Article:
Demi Moore’s collapse surfaces Red Bull health risks: Actress and cougar icon Demi Moore’s recent collapse from what appears to be a Red Bull overdose brings to fore a number of studies that say drinking caffeine-based energy beverages is bad for your health.
Last February (2011), in fact, a team of researchers urged United States health authorities to regulate Red Bull and other energy drinks that contain high levels of caffeine and other stimulants.
The researchers made their call after their study showed that drinking these beverages put children and young adults at risk for serious heart, kidney and liver and other health problems. The research team had looked at Red Bull, Spike Shooter, Redline and other energy drink brands that are popular with university students and adventure sports enthusiasts.
Earlier, in 2008, another study from Australia found that drinking even just one can of Red Bull increased the risk for stroke and heart attack—even in young and healthy people.
Saying they were particularly concerned over study findings that showed adverse health effects on young adults and children, the U.S. researchers called for energy drinks to be regulated.
Right now, the U.S. Food and Drug Administration does not require makers of energy drinks to prove their beverages are safe or effective, because the drinks are classified as nutritional supplements.
But Red Bull is actually banned in Norway, Uruguay and Denmark because of health risks listed on its cans.
Still, Red Bull is sold in 143 countries and U.S. sales alone are expected to reach US$9 billion this year (2012)—with half of products marketed, sold and consumed by teens and young adults.
It’s popular with university students and adrenaline sport fans, being marketed by its Austrian maker as “giving you wings.”
Overall, the market of energy drinks is fast-growing dominated by brands like Red Bull, Rockstar and Hansen Natural’s HANS.O Monster. Coca-Cola Co, PepsiCo Inc and other soft drink companies also have their own energy drinks.
Kidney, heart, liver damage
The U.S. researchers, led by University of Miami’s Dr. Steven Lipshultz, reviewed numerous scientific studies on the health effects of energy drinks and found many cases of seizures, delusions, heart problems, and kidney or liver damage.
Writing in the journal Pediatrics, Dr. Lipshultz says, “Across the world, there are signs that for some people who consume these drinks, there are side effects.”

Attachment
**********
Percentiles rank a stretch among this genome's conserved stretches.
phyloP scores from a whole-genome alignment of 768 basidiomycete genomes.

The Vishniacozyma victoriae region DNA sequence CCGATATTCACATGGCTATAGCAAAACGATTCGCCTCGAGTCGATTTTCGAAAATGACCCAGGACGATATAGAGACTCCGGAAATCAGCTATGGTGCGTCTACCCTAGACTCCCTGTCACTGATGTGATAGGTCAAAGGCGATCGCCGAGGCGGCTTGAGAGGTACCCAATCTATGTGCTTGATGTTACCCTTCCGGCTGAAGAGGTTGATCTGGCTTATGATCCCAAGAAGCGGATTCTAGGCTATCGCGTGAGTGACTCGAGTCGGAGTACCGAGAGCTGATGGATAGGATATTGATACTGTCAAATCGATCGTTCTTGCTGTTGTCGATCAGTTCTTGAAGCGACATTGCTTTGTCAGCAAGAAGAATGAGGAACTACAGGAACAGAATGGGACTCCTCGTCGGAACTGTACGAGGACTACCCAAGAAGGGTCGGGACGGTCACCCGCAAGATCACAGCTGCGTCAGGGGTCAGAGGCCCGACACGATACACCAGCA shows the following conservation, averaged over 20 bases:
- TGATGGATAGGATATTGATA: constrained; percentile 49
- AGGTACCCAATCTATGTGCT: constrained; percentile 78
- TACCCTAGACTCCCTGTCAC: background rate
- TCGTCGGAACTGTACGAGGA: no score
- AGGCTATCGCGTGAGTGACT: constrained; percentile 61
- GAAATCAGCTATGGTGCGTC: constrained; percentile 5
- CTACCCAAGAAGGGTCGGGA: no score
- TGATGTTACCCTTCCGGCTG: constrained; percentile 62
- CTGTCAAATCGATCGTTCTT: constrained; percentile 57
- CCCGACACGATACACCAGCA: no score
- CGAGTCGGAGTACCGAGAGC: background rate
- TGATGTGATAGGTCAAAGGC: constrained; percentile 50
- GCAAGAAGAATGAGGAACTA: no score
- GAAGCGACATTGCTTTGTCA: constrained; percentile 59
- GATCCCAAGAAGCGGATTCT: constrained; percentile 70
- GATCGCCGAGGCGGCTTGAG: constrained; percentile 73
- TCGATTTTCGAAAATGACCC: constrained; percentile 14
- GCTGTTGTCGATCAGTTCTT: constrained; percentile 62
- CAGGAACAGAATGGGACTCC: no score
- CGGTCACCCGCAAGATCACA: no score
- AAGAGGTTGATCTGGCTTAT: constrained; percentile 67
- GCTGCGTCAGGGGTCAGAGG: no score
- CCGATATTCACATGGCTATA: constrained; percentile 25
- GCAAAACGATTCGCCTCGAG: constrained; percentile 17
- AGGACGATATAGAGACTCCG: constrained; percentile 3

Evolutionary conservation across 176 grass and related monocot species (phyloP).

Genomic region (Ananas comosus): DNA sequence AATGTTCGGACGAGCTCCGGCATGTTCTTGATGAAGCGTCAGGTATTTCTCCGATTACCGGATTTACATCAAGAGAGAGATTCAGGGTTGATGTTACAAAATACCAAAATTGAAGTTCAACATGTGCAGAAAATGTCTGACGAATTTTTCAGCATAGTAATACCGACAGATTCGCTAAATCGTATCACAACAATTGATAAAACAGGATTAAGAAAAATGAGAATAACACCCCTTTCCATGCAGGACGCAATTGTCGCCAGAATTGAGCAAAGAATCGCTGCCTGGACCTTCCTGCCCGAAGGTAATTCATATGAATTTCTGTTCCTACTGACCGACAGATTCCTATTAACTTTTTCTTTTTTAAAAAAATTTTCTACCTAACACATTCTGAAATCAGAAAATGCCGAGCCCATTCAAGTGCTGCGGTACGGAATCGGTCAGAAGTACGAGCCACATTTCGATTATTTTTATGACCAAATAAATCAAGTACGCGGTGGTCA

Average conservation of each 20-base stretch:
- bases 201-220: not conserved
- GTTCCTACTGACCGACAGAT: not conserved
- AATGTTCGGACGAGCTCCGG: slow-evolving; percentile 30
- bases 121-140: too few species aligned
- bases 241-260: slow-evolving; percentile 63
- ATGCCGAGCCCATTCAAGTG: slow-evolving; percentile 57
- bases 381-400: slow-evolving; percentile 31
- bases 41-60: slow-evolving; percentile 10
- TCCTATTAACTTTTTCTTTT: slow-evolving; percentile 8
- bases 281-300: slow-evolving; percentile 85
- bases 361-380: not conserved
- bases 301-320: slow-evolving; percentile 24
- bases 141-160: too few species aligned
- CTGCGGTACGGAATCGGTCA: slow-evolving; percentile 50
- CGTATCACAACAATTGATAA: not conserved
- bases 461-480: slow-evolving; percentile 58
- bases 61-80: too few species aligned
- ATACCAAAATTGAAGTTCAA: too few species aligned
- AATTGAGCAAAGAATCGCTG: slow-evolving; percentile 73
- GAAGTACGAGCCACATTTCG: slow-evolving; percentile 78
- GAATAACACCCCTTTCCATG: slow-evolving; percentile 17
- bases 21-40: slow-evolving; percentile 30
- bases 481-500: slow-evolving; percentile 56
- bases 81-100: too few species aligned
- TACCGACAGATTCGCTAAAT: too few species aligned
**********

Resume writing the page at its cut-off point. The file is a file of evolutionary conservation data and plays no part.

“The incidence is low,” Dr. Lipshultz told Reuters Health, “but in certain groups that pediatricians care for, there may be higher risks.”
The U.S. researchers has scoured medical literature and the Internet for studies on “beverages that contain caffeine, taurine, vitamins, herbal supplements and sugar or sweeteners and are marketed to improve energy, weight loss, stamina, athletic performance and concentration.”
Reviewing these studies, Dr. Lipshultz team found that energy drinks were linked to “serious adverse effects, especially in children, adolescents, and young adults (including) seizures, diabetes, cardiac abnormalities, or mood and behavioral disorders in those who take certain medications.”
Raised heart attack, stroke risk
Meanwhile, the study conducted in Australia in 2008 showed that just one can of Red Bull could increase the risk of heart attack or stroke, even in young people.
The researchers says the caffeine-loaded beverage caused the blood to become sticky, a pre-cursor to cardiovascular problems such as stroke.
“One hour after they drank Red Bull, (their blood systems) were no longer normal. They were abnormal like we would expect in a patient with cardiovascular disease,” says Scott Willoughby, lead researcher from the Royal Adelaide Hospital’s Cardiovascular Research Centre.
Willoughby and his team tested the cardiovascular systems of 30 young adults one hour before and one hour after consuming one 250ml can of sugar-free Red Bull.